And here's another response from Paul Finch, writing in the Architects' Journal blog today: 

Why Patrik Schumacher is wrong about housing

2 MAY, 2018 Paul Finch


We tried ditching standards and counting on private housebuilders before, and it became a race to the bottom, writes Paul Finch

I admire Patrik Schumacher as an architect and I applaud his bravery in sticking to his guns in respect of unpopular arguments he has espoused, for which he has been subjected (by some) to abuse rather than reasoned argument.

However, I have never found his propositions about housing provision very convincing, and reading his long essay for the Adam Smith Institute, ‘Only Capitalism Can Solve The Housing Crisis’, reminded me why.

Like all polemicists, he tries to convince us of the validity of his views by stating some truths, then throwing in an enormous falsehood or non sequitur which we are supposed to regard as just another fact. Thus, for example, his claim that the present shortage of homes in London is a result of ‘socialism’. Since when did London have a socialist housing policy, providing truly affordable (and decently designed) homes based on need, in appropriate quantity? Probably not for five decades.

The former housing minister, Nick Raynsford, has pointed out that the last time the UK produced a sufficiency of housing for anticipated need was in 1978. At that time, there were four chief sources of supply: housebuilders and housing associations (then as now), local authorities and new towns, this latter pair now generating almost non-existent numbers.

Patrik fails to mention, in the course of an essay of several thousand words, the historical role of the public sector in supplying housing for those not earning enough to hoist themselves onto the housing ladder. A thumping gap in his argument is why, when the public sector was actively engaged in building homes, we did not have the sort of crisis of supply he now rightly complains about.

Funnily enough, and here is the second thumping gap in the thesis, we had a very similar planning system, and for a respectable period had minimum sizes in the form of Parker Morris space standards, when supply and demand were in broad balance. Far from ‘socialist’ policies resulting in a shortage of housing, what they did was create a civilised context in which private housebuilders could not engage in a race to the bottom over design and construction quality: to an extent they had to match public standards. It was the world of 1978.

When that cut-price national treasure Michael Heseltine scrapped both local authority housing and Parker Morris standards, he created the conditions which according to Schumacher should have triggered a perfect market response to a new world in which the poor could not expect to be housed in the same way, or to the same extent. (Except where, via subsidised purchase, they reduced the available public stock.)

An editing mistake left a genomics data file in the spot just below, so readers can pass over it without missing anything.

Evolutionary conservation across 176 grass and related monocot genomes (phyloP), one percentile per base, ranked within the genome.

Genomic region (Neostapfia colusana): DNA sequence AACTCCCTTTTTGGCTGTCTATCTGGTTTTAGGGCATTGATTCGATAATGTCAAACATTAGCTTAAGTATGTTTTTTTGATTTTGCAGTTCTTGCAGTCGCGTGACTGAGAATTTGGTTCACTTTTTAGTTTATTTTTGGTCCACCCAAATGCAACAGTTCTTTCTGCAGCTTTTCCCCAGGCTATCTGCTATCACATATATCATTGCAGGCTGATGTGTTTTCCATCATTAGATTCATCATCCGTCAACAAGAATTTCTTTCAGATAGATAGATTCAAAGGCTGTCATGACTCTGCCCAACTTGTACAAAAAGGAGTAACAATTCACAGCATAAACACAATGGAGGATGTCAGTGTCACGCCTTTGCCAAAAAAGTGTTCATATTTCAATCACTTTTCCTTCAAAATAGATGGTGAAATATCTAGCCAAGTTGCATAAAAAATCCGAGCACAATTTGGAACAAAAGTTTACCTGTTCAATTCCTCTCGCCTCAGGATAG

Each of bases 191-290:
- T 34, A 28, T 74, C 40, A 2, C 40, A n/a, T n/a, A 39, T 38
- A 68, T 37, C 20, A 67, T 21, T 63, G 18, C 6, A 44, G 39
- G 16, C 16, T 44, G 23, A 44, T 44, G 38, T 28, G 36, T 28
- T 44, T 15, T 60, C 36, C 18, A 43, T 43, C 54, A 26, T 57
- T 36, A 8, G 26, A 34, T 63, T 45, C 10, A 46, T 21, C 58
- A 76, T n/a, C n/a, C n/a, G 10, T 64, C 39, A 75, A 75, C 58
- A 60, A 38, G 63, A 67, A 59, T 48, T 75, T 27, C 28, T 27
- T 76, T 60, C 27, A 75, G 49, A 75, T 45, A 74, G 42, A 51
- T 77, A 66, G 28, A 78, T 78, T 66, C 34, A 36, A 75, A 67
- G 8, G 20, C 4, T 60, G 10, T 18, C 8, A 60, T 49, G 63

Heseltine’s policies prompted big housebuilders to cut sizes and standards, focus on land speculation rather than quality of construction, and consistently opposed measures designed to improve quality, including energy and fire regulations – an attitude which persists. They were honest enough not to claim that they could house poor people decently – but then, why should they have?

So the third thumping gap is the absence of suggestion as to why or how the private sector will provide for the relatively poor. There is scant mention in Patrik’s essay of the following: children, families, communities. He seems to think that the world consists entirely of ‘young professionals’, mentioned more than once, who spend most of their time away from their home, which can therefore be kennel-sized.

A final thumping gap in the Schumacher proposition concerns inward migration to London since the 1980s – not discussed. Reading this hymn to the joys of capitalism, with its silly and insulting suggestion that the poor should live in the housing equivalents of Subway, McDonald’s and EasyJet, you wonder why Patrik fails to analyse a huge reason for the housing crisis in London: the addition of more than two million people over the past 30 years, increasing the city’s population by a third to its current record levels, with plenty more predicted to come. And they are not simply those ‘young professionals’, for which read: ‘the sort of people my practice employs’.

Obviously the capitalist class likes the population increase, because additional folk represent cheap labour and a bigger economic market; hence the CBI’s role as cheerleader for tired old Remnants masquerading as supporters of the dignity of labour.

But you can’t successfully accommodate huge population increases without planning, whether in respect of housing, schools or the NHS. That is precisely what we haven’t had, and if you assume, like the Adam Smith Institute, that planning is a dirty word and a doomed philosophy, then you will end up with our current ‘crisis’ condition.

By planning – and here I agree with Patrik – I do not mean development control; I do mean ‘predict and provide’.

Why Patrik Schumacher is wrong about housing | Opinion | Architects Journal